BANGKOK — Thailand’s army chief was named Thursday to head a committee to support small and medium enterprises in the county. As the ruling junta involves itself in deciding everything from sweeping political reforms to which broadcasters can air World Cup matches, some say the generals are getting bogged down in micro-managing.
Board members of the state-owned airline are told they should no longer be allowed to fly for free. Courses on citizens’ duties shall be added to the social studies curriculum at schools. Free screenings will be held nationwide this Sunday for a movie about a heroic monarch who reigned in Siam 400 years ago. A crackdown is underway on the taxi mafia at a popular Andaman Sea tourist destination.
These are among the recent decrees or actions taken by the military since Thailand’s May 22 coup.
The army chief who now holds all power, except those reserved for the revered but ailing King, justifies the coup on grounds that a protracted political standoff was a national security crisis.
General Prayuth Chan-ocha has promised an eventual return to democracy, but only after fundamental reforms are carried out.
The general, who seized power in a bloodless coup, has selected an air force chief to take charge of the economy, and he has placed a navy commander at the helm for the important tourism sector.
Michael Montesano, who co-heads the Thailand studies program at the Institute of Southeast Asian Studies, said, “So far, and it's still early days, the indications about economic policy that the junta is giving us looks like the sorts of things that soldiers with very superficial understandings of economic activity generally introduce.”
These include accelerating budget spending, cutting or capping fuel costs and requesting that manufacturers freeze prices for consumer products. It also has paid 8 million farmers for rice they pledged under a scheme bungled by the most recently ousted government.
Economist Kampon Adireksombat at Tisco Securities suggested the career soldiers might defer such big decisions until they recruit qualified officials and technocrats.
“The junta should wait for the appointed government with a cabinet to handle anything that has medium and long-term impact to the economy. If we look at the development right now, they are kind of stretching themselves a little bit too much,” said Adireksombat.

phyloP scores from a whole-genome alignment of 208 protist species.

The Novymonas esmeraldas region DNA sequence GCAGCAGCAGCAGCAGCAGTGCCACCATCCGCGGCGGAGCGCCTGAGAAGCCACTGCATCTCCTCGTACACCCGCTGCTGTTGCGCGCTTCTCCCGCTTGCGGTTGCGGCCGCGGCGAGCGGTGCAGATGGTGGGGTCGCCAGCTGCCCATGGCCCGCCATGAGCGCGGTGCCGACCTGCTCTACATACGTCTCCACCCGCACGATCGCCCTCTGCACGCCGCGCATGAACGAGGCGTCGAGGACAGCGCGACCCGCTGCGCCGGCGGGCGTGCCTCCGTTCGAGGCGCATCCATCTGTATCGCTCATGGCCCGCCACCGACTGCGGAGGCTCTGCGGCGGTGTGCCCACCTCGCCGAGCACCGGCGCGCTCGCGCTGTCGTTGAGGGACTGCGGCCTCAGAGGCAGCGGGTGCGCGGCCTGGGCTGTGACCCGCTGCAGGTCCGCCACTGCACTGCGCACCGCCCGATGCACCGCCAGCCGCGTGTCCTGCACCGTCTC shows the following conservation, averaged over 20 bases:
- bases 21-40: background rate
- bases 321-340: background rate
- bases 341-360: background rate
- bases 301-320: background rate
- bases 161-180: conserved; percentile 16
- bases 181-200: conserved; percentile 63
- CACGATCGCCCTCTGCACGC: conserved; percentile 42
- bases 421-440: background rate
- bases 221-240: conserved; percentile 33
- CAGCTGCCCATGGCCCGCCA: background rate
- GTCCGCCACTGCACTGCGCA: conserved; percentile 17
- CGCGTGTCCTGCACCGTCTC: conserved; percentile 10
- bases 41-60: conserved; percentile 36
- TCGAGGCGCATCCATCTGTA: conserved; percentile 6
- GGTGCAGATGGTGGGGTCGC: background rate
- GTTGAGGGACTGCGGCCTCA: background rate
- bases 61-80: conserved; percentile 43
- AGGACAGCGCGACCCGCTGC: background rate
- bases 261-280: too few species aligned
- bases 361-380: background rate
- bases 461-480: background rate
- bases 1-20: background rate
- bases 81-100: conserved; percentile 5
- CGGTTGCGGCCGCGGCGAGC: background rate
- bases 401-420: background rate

Calming the masses
Thailand academic specialist Montesano in Singapore said there are two ways of looking at some of the decisions, big and small, the junta is making.
“They either reflect an extremely shallow understanding of the causes of Thailand's long-term political crisis or they're simply an opiate to distract people from the military's long-term project in government,” said Montesano.
He added that he suspects it is the latter.
One decision made just prior to the start of the World Cup in Brazil is getting cheered instead of jeered. The military intervened in a legal dispute over broadcast rights, calling for all 64 matches to be aired on free terrestrial channels.
Economist Kampon in Bangkok views that as a pragmatic choice by the coup makers.
“I think basically they just want to keep people at home. The curfew is still effective in Bangkok. If they don't have national broadcasts for free TV, big soccer fans will have to come out and watch the games outside their homes. I don't think the junta wants to see that,” said Kampon.
Sing for happiness
General Prayuth, a 60-year old career soldier with a reputation for a stern demeanor, continues to stress that the coup should be cause for celebration and its theme should be “happiness.”
To help that along he quickly penned the lyrics for a new song, “Returning Happiness to the People,” which has become a modest hit on YouTube, with nearly 220,000 views as of Thursday.
Set to music by the Royal Thai Army band, a singer croons the general’s words about Thailand facing “menacing danger” as “the flames are rising.” The song promises happiness will soon return, thanks to the people allowing the army to step in “before it is too late.”
The military has stepped in many times before. This is Thailand’s 19th attempted or successful coup since 1932. Those across the highly polarized Thai political spectrum hesitate to predict the generals will not be singing the same song again in future years.